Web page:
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Last modified 5 years ago Last modified on 02/27/13 16:38:29

Robot Simulator

Status: successfully used for Eurobot cup.

The robot simulator is useful to test programs before the robot is integrated.

Its main features are:

  • use the code running on the real robot;
  • interconnect several programs (from several boards and additional simulation tools);
  • KISS: Keep It Simple Stupid: we like simplicity and ease of development;
  • extensible: it is easy to make a new program based on the simulator to test a specific part;
  • reusable: for example, the interface can be reused to make a click-and-go robot remote control.

It is based on very low-level stubs in board programs, an interconnection bus and a set of python modules to build interfaces and environment simulation.

Simulator for Eurobot 2012 Simulator for Eurobot 2011, with two robots Simulator for Eurobot 2010 Simulator for Eurobot 2009, loading elements Simulator for Eurobot 2009, unloading elements Simulator for Eurobot 2008

Quick look

Here is the simulator interface:

Simulator interface

The left frame shows the playground with the robot.

The right frame includes time control, sensors and internal actuators not shown on the left frame.

How does it work?

On the real robot, we use AVR microcontrollers programmed using the C language. The compiler used is the same that you can use to compile programs for your computer. To simulate the AVR code execution, AVR programs are compiled for the host computer, and executed as regular programs.

But wait! AVR microcontrollers have special devices which are not accessible for regular programs, like communication buses, motor control, sensors and so on... To handle theses, every AVR modules (kind of small libraries) can be compiled for AVR or host computer. For example, the serial port module will use the hardware UART to exchange data when compiled for AVR, and the standard input/output when compiled for host computer. This permits to use the same program on both systems, only modules code will differ.

Additionally, specific code can be added to handle robot specific sensors or actuators. For example, a sensor which looks at playground color must be replaced with code to compute playground color based on current simulated robot position.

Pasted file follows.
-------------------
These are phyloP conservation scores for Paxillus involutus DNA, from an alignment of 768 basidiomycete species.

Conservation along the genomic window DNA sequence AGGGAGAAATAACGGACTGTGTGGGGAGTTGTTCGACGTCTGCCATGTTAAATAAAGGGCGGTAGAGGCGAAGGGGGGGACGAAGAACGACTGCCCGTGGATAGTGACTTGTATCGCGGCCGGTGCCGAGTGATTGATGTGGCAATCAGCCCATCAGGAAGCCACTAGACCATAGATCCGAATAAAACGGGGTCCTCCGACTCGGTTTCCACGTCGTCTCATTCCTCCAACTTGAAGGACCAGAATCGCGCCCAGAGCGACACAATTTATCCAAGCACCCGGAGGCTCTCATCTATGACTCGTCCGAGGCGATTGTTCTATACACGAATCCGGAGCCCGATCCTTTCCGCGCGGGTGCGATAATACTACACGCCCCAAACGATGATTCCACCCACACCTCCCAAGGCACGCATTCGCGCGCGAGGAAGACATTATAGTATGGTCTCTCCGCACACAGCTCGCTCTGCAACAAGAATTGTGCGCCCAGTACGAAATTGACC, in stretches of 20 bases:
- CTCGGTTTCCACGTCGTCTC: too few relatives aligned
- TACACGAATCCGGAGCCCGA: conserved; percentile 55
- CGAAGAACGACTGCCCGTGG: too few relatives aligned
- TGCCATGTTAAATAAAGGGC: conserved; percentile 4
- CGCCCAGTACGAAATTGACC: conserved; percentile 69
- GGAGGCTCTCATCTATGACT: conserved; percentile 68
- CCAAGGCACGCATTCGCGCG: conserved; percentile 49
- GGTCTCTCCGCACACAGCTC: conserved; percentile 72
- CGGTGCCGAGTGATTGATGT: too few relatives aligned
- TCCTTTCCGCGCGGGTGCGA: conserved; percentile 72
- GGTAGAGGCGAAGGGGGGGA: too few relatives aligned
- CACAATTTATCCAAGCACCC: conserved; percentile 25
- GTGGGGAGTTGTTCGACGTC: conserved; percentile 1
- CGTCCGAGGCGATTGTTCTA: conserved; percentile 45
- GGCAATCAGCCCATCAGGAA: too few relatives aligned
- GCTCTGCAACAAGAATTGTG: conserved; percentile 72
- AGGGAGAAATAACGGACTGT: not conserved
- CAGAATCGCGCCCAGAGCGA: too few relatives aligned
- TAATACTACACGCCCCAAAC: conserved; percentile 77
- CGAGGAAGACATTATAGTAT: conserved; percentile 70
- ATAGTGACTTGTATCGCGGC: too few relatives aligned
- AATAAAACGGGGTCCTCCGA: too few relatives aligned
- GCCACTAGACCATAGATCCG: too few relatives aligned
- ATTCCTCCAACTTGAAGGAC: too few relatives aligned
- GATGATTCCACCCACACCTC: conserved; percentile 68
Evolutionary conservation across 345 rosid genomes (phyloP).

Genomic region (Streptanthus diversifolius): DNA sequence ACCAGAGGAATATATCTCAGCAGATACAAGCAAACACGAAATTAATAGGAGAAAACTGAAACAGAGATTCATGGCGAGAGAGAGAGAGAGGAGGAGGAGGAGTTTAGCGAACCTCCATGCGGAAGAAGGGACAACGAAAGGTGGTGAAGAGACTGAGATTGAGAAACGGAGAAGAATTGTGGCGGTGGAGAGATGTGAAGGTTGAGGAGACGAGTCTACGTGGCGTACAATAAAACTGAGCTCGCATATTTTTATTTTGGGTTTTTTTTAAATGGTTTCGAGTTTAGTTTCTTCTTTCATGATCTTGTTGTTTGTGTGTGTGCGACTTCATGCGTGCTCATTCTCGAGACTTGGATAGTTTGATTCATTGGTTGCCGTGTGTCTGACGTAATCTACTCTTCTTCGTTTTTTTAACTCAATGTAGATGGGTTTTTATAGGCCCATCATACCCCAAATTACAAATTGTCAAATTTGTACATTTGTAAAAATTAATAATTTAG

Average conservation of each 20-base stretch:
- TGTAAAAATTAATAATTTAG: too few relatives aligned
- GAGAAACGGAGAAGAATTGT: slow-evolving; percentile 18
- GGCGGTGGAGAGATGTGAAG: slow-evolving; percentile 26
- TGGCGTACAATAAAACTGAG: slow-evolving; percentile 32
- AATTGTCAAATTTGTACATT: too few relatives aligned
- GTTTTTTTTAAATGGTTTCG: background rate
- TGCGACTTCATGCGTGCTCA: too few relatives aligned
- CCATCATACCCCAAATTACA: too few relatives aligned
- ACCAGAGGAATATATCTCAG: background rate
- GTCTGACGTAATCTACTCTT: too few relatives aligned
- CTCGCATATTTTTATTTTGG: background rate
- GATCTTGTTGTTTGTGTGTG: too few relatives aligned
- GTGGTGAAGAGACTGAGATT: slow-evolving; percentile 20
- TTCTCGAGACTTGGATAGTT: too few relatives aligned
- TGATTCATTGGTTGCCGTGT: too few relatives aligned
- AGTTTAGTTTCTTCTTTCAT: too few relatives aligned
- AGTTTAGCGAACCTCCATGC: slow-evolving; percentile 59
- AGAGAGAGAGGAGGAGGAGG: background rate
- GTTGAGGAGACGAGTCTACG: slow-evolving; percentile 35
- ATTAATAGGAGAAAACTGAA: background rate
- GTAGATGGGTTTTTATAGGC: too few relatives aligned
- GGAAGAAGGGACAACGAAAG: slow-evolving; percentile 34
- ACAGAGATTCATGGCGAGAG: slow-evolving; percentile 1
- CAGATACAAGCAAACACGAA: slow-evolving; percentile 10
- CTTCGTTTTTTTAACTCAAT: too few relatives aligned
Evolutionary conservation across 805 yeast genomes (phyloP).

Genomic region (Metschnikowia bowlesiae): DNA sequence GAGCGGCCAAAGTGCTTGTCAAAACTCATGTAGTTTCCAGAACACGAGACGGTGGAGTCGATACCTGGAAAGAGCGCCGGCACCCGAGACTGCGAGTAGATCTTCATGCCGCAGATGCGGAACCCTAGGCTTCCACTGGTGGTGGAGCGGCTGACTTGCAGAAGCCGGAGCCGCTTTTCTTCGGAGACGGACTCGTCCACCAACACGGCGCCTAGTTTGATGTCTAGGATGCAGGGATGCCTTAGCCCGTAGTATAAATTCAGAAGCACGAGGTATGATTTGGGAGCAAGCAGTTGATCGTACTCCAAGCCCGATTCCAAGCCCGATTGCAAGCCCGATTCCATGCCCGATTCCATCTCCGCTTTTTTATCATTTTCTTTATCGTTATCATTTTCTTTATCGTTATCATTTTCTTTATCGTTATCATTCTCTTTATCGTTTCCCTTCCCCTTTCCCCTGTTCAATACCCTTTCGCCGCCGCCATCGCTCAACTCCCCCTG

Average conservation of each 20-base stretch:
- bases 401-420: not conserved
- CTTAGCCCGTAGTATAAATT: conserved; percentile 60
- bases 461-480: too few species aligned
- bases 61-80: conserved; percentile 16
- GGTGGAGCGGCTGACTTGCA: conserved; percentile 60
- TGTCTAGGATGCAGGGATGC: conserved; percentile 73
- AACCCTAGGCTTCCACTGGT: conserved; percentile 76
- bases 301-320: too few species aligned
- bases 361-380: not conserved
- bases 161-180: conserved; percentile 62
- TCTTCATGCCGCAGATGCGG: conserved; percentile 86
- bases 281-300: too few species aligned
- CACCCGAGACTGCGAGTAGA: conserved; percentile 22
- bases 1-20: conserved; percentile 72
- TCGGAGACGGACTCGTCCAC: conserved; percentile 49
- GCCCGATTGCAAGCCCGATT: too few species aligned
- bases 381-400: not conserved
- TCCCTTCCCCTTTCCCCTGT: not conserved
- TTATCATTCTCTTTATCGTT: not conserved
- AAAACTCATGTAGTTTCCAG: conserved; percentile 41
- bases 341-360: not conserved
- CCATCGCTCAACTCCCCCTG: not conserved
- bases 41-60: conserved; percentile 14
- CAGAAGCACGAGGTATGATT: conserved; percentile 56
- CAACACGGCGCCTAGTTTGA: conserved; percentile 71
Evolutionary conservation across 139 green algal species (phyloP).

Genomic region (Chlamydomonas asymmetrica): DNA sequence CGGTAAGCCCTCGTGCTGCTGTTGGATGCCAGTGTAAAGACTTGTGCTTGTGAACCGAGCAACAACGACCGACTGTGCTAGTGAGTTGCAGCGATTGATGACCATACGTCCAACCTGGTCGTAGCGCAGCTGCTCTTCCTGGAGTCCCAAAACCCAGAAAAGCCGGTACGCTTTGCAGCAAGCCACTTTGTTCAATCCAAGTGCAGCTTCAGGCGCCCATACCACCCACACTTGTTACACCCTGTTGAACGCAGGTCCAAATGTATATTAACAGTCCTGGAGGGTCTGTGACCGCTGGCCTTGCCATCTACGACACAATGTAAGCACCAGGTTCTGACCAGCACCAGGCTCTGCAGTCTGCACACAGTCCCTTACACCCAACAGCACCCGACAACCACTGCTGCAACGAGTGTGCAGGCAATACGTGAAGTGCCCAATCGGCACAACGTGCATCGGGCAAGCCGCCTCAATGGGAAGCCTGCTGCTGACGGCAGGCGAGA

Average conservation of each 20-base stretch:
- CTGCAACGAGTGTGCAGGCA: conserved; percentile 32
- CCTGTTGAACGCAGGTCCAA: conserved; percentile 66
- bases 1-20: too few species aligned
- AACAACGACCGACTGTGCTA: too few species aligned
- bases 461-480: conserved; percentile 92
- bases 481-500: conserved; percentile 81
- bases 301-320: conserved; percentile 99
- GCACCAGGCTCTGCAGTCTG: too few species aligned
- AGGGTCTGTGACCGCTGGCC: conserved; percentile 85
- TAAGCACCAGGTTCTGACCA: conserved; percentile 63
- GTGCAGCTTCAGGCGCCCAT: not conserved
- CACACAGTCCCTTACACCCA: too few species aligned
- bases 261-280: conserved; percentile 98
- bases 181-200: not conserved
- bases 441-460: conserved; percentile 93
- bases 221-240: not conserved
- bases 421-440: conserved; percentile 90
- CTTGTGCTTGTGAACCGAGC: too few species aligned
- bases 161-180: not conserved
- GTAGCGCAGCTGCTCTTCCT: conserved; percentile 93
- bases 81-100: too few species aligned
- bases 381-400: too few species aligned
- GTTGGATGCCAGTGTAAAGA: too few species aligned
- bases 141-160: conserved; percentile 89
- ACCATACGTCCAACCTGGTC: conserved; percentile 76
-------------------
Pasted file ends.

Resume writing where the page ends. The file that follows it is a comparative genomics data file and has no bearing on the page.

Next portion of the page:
To ease simulated code implementation, a message exchange library is used. In a real world, the sensor which looks at the playground do not known the robot position. In the simulated world, the simulated code needs this information and can query it using messages exchange between the different processes.

On top of this, there is an interface which use the message exchange library to query information about the running processes (like the robot position, the actuators events...) or to provide human interaction via the sensors (start-up jack, collision with the other robot...). This interface is not mandatory to run the simulator, so autonomous tests can be possible.

Try it yourself

Prerequisites

You need:

  • a complete development chain (gcc, make...),
  • python, python-tk,
  • python-numpy,
  • python-serial,
  • yapps2,
  • the APBTeam repository,
  • please notify us if something is missing in this list.

Build

We will use three AVR programs, io-hub, asserv and mimot. Here $base is the APBTeam repository base. To compile all of them:

cd $base
make host

If you do not provide the host parameter, both host and AVR binaries will be built. This will fail unless you have avr-gcc installed.

Run the simulator

To run python scripts, you need to define PYTHONPATH:

export PYTHONPATH=$base/host:$base/digital/asserv/tools:$base/digital/mimot/tools:$base/digital/io/tools:$base/digital/io-hub/tools:$base/host

You could start programs one by one, but there is a python script to do this automatically:

cd $base/digital/ai/tools
python test_simu.py -r robospierre

Once started, press the play button, then insert the start jack (click Jack), and pull the jack (click Jack again). Enjoy!

Note: the first jack insertion will position the robot on the table, you have to insert and pull it twice to start program.

You can place an obstacle on the playground using the middle button.

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